Johann Wolfgang Goethe, the author, poet and playwright, considered the “last universal man”, after a period of personal crisis, in his mid-thirties felt the “irresistible need” to travel to Italy where he sojourned for about two years (1786-1788). The pages of the journal he kept during his Italian Journey, besides the antique monuments and works of art, describe his interest for geology, mineralogy, botanic studies, plants, flowers, and gardens. Italy, the land he had dreamt of since his childhood, was for Goethe an Eden-like place. Even before crossing its borders he had an idealised image of the country, evoked in the first lines of his song Mignon “Do you know the land where the lemon trees blossom?”.

While in Italy, he admired the landscapes of the Adige Valley, the shores of Lake Garda, he visited Giardino Giusti in Verona; in the Orto Bontanico of Padua he had the intuition that all plant species originally developed from a single plant.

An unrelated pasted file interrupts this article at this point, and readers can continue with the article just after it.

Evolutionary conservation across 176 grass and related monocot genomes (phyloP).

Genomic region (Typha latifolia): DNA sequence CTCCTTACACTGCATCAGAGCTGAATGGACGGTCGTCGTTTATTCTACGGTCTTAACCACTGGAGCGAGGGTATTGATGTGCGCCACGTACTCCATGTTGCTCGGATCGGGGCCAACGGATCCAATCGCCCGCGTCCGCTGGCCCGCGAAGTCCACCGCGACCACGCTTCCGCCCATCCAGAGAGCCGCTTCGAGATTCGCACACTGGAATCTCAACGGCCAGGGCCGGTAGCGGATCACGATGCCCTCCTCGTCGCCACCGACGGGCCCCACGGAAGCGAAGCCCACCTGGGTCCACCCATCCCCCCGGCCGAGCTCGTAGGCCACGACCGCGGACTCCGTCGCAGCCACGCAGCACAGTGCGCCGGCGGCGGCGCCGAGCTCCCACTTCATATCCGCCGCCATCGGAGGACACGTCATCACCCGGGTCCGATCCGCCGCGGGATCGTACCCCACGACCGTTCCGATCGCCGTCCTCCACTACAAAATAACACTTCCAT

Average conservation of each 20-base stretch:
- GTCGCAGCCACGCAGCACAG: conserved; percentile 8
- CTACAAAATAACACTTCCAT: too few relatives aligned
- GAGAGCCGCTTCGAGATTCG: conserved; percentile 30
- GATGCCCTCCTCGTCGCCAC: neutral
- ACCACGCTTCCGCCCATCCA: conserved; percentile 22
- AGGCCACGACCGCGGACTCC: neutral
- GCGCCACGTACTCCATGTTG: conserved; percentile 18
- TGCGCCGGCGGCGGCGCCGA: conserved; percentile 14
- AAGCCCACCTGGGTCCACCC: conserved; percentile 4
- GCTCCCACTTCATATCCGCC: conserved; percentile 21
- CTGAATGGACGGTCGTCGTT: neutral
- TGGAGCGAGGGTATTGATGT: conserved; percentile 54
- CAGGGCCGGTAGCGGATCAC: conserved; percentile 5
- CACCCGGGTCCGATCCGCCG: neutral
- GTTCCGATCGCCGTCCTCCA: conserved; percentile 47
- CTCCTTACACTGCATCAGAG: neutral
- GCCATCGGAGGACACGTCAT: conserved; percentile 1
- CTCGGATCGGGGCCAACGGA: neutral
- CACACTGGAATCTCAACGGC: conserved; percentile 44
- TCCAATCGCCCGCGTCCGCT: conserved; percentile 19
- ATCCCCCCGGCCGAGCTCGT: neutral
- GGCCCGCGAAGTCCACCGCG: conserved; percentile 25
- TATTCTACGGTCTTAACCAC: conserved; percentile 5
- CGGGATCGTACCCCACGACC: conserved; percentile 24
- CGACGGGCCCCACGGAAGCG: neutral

In Rome he encountered a synthesis of art and nature, of past and present: “I observe the ruins, the buildings, visit this and this other villa…”. In Naples and in Sicily the lights and colours of the landscape stimulated his interest for chromatic perceptions and at Villa Giulia in Palermo he further developed his idea of a “primigenial plant”.

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